The Company We Keep (Magill's Literary Annual 1989)
Prominent critics of the late twentieth century have taken turns announcing the death of ethical criticism; in this new book, Wayne Booth dares to declare its rebirth—as well affirming its centrality to the very act of reading and interpreting literature. Despite the daunting task Booth has set for himself in this learned, weighty treatise, he is clearly more than equal to it. During his illustrious academic career, Booth has published a number of important, well-received books on literary theory as well as more than a hundred articles, essays, and reviews on various rhetorical and other literary topics, including the teaching of writing. Since Booth has also served as the coeditor of Critical Inquiry, a preeminent journal of literary theory and criticism, it is not surprising that this current volume should merge two of the reigning interests reflected in his published work: exploring the processes of literacy—how and why writers and readers do what they do—and ascertaining the sources of the value placed on reading literature.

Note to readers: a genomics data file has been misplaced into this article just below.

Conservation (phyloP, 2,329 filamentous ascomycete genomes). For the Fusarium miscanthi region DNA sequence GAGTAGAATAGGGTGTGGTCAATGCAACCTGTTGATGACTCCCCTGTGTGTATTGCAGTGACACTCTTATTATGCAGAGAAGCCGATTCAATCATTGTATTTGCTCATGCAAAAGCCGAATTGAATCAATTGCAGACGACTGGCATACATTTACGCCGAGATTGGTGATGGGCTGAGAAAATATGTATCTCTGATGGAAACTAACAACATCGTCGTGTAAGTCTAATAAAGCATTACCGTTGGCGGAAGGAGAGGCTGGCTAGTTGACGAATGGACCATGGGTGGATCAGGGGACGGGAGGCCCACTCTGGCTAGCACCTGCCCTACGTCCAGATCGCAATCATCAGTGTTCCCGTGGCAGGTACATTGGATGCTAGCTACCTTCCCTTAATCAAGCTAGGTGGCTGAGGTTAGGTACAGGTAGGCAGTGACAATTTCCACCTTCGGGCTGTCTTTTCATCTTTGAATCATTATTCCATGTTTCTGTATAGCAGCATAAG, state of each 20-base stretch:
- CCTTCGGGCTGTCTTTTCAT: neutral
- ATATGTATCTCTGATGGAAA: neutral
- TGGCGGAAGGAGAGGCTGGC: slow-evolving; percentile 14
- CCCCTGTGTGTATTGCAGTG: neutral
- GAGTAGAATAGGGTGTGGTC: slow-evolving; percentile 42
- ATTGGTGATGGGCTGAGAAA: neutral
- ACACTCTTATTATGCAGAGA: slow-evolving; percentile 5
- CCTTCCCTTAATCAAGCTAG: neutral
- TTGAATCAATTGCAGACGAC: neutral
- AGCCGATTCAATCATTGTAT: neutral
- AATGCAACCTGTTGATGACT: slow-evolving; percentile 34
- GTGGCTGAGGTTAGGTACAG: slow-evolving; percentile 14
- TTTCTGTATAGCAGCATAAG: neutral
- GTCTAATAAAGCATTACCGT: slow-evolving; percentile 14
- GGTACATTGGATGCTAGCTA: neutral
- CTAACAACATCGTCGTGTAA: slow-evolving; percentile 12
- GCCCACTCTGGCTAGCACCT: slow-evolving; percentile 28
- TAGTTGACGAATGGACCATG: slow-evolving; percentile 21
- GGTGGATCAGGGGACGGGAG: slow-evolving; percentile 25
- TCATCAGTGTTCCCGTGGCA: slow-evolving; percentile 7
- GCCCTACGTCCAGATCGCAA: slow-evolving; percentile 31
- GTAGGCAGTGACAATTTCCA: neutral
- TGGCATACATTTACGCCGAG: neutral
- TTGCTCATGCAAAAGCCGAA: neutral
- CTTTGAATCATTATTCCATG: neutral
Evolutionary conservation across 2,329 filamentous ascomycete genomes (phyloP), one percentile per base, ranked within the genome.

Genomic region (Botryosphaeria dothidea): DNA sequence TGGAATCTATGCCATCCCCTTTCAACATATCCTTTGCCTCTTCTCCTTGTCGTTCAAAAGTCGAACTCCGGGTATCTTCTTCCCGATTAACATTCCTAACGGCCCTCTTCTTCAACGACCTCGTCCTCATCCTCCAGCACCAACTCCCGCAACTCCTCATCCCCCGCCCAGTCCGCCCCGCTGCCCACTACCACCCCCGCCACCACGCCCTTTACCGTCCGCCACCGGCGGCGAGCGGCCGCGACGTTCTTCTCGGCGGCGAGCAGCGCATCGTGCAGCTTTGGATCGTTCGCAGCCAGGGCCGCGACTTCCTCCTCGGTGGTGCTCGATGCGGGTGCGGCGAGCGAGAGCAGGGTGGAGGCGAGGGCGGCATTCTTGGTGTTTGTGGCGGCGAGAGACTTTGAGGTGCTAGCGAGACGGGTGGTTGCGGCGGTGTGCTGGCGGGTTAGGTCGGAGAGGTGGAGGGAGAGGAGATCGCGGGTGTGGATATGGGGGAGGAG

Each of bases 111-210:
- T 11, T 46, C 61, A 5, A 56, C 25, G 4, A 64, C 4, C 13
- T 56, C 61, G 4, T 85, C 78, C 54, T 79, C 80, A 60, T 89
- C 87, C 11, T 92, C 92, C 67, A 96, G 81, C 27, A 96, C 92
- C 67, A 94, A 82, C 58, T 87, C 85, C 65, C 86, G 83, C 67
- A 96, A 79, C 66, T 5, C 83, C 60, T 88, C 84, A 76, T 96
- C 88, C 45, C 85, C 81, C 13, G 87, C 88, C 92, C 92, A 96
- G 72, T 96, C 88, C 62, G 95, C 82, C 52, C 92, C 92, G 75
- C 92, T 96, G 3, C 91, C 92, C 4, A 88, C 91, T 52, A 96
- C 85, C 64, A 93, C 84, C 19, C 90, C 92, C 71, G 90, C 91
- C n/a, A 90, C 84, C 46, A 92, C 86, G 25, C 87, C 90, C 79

Just as Booth’s first work, The Rhetoric of Fiction (1961), almost single-handedly revived the rhetorical study of fiction, The Company We Keep: An Ethics of Fiction offers the prospect of rehabilitating the notion of evaluative criticism—that is, of assaying the responsibilities authors and readers have to one another and to the texts that bring them together. Booth continues his stabilizing...
(The entire section is 2196 words.)
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Bibliography (Magill's Literary Annual 1989)
Kirkus Reviews. LVI, September 15, 1988, p. 1372.
Library Journal. CXIII, November 15, 1988, p. 74.
Los Angeles Times Book Review. December 18, 1988, p. 3.
The New York Times Book Review. XCIV, January 22, 1989, p. 3.
The Times Literary Supplement. December 16, 1988, p. 1399.
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